The last thing I’ll touch on is the ‘ending.’ Like many post-apocalyptic books, the story just kind of ends. This is always an expected thing, for me at least. Very rarely is a book like this going to have a definitive ending. With the release of the Netflix film, the ending will, of course, raise questions about Lebbon revisiting the family and delivering a sequel, but as it stands the ending played out really nicely and Lebbon did allude to a possible way for the creatures to die off.
For me, the entire time I was reading this, I kept thinking about the scary stats related to bees. As the book went on Lebbon described how the vesps, as they were called, would kill birds as they flew or made noise. The same would be true with most insects and of course with bees. There’s a line attributed to Einstein, that paraphrased says; ‘if all of the world’s bees were to die, humans would only live for another 4-5 years.’ So reading a story like this, I knew a vague ending would come, but I wondered just how long humanity would survive with an invasive species such as the vesps launched into our lives.
Overall for me, this was a fun read, with a defined beginning and middle which worked great to set up the chaos of what occurs ¾ of the way through the book. I should have read this far sooner but I’m glad I finally got to it.
Star Rating (out of 5): 4.5*
A suspenseful masterpiece from New York Times bestselling author Tim Lebbon.
In the darkness of a underground cave, blind creatures hunt by sound.
Then there is light, voices, and they feed…
Swarming from their prison, the creatures thrive; to whisper is to summon death.
As the hordes lay waste to Europe, a girl watches to see if they will cross the sea.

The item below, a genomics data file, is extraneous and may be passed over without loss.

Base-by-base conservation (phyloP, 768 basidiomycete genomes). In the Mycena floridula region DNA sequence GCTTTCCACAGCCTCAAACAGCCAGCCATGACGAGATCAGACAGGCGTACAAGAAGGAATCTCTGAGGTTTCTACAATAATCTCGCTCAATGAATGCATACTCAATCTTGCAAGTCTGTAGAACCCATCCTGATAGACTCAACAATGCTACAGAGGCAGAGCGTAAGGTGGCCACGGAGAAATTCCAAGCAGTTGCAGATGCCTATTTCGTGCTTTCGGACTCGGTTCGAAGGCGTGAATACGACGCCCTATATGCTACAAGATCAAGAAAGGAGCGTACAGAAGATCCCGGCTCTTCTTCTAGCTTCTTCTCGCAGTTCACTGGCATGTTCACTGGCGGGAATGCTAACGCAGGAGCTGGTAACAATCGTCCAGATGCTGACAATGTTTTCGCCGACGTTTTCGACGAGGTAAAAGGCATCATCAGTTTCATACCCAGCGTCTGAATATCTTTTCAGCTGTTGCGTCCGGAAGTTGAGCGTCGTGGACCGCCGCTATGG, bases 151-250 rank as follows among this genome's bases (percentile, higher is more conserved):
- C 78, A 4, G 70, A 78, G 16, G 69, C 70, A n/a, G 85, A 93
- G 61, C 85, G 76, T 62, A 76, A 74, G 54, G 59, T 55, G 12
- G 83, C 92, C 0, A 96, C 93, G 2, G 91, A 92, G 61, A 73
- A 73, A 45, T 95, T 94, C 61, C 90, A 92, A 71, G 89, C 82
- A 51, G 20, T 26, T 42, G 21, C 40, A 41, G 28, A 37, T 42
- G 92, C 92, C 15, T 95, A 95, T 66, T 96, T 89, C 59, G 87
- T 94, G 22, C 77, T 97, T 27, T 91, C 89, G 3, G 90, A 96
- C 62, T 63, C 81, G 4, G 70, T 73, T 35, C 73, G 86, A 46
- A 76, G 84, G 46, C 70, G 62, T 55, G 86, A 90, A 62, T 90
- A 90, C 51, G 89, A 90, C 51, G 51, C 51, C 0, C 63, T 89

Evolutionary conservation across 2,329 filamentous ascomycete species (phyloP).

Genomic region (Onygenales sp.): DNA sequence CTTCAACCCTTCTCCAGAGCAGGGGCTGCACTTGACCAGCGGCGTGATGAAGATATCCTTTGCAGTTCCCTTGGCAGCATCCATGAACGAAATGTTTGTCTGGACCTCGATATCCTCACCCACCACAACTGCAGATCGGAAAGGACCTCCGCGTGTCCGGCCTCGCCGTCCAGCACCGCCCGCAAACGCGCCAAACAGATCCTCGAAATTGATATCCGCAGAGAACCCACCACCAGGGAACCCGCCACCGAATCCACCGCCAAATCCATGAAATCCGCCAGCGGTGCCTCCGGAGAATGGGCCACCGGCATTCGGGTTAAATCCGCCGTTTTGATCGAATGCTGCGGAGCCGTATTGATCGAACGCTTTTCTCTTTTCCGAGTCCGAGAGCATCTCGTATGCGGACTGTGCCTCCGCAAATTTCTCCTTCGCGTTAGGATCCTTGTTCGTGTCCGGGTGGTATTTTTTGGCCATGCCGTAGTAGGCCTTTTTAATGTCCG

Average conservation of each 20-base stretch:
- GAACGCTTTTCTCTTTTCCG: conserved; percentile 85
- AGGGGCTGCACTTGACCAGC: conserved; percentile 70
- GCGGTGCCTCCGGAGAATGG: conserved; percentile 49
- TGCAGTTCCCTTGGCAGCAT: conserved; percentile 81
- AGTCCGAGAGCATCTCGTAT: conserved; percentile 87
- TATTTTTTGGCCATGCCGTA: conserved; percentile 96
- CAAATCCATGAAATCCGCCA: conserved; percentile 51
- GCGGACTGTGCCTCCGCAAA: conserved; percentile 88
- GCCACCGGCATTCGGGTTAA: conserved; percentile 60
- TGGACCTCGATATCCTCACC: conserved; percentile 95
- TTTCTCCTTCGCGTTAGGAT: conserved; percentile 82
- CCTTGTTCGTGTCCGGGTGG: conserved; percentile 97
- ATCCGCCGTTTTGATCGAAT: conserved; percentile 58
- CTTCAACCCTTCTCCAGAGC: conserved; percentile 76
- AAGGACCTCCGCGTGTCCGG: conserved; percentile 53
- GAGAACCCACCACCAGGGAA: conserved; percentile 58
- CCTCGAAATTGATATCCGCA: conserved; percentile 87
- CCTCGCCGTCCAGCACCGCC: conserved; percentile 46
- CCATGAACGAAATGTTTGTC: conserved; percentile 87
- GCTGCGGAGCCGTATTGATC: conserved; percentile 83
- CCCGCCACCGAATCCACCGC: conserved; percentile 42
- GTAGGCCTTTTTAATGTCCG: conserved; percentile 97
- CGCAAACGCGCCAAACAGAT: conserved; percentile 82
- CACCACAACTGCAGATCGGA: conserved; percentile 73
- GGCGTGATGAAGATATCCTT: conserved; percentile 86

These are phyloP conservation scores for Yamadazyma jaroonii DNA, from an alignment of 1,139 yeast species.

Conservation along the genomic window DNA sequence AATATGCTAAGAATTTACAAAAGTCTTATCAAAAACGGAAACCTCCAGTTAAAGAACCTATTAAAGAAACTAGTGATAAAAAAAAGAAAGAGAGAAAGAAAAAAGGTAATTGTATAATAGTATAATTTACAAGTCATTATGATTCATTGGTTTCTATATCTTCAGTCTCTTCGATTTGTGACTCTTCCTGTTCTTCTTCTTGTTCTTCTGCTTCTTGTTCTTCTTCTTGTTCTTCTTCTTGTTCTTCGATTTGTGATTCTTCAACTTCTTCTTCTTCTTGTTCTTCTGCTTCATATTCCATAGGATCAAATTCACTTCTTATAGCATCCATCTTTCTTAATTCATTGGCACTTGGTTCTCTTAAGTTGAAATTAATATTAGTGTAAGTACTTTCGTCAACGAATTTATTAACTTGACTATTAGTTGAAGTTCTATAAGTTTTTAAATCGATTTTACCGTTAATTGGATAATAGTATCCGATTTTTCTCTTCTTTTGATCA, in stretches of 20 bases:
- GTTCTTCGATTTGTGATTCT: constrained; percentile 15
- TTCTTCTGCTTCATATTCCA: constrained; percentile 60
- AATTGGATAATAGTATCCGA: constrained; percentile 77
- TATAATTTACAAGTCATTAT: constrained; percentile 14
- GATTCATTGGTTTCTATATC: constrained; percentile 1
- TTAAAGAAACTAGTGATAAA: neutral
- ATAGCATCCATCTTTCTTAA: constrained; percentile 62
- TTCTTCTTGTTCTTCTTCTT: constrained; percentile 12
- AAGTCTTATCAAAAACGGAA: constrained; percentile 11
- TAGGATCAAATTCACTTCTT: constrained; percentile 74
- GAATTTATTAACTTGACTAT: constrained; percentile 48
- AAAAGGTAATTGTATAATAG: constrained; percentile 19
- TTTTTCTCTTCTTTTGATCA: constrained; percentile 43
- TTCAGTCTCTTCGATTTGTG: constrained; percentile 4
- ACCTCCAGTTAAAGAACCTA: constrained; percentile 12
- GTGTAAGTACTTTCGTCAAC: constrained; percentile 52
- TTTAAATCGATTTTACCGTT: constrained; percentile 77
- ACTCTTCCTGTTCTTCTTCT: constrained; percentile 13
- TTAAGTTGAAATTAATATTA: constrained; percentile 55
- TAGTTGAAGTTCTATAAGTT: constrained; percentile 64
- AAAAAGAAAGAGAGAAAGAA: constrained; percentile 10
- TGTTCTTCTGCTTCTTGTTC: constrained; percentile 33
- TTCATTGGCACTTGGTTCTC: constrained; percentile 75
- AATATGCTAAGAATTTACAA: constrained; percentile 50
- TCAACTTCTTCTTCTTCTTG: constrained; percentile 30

Deaf for years, she knows how to live in silence; now, it is her family’s only chance of survival.
To leave their home, to shun others.
But what kind of world will be left?
Steve Stred is an up-and-coming Dark, Bleak Horror author.
Steve is the author of the novel Invisible, the novellas Wagon Buddy, Yuri and Jane: the 816 Chronicles and two collections of short stories; Frostbitten: 12 Hymns of Misery and Left Hand Path: 13 More Tales of Black Magick, the dark poetry collection Dim the Sun and his most recent release was the coming-of-age, urban legend tale The Girl Who Hid in the Trees.
On June 1st, 2019 his second full-length novel, The Stranger will be welcomed to the world.
Steve is also a voracious reader, reviewing everything he reads and submitting the majority of his reviews to be featured on Kendall Reviews.
Steve Stred is based in Edmonton, AB, Canada and lives with his wife, his son and their dog OJ.
You can follow Steve on Twitter @stevestred
You can visit Steve’s Official website here
Ahhh… nothing like the annual summer family camping trip, right?
Malcolm, his wife Sam and their two kids have been staying at the same cabin, at the same campground for years now. Heck, Malcolm’s been coming to the campground since he was a kid.
Miles and miles of groomed trails, hiking, kayaking on the pristine lake. What’s not to like?
But this year… well this year’s different. You see, roof repairs have caused them to have to change their plans. Now they’re staying at the cabin at the end of season, in fact they’re the last campers before it closes for the winter.
While happy to be spending time with the family, Malcolm feels a shift.
The caretaker next door makes it known he hates him.
The trees… move and dance, as though calling him, beckoning him.
Then on a seemingly normal kayaking trip, the family makes a discovery.
YOU TAKE FROM ME
I TAKE FROM YOU
Something’s out there, just on the other side of the fence. Malcolm’s positive it’s just the caretaker trying to scare him, teach the family a lesson.
But what if it’s not…
What if there is something out there?
The Stranger is the second novel from Steve Stred and 9th release overall. The Stranger is another offering following in the footsteps of similar books Invisible, YURI and The Girl Who Hid in the Trees. As Steve describes his works; “dark, bleak horror.”
With this release, Steve has decided to look deeper into what makes humans tick. He confronts two key elements of mankind; bigotry and our environmental footprint.
Featuring stunning cover art by Chadwick St. John (www.inkshadows.com), The Stranger will be a story that will leave you feeling uneasy and have you looking at the trees differently.
Maybe it’s not the wind making the branches sway…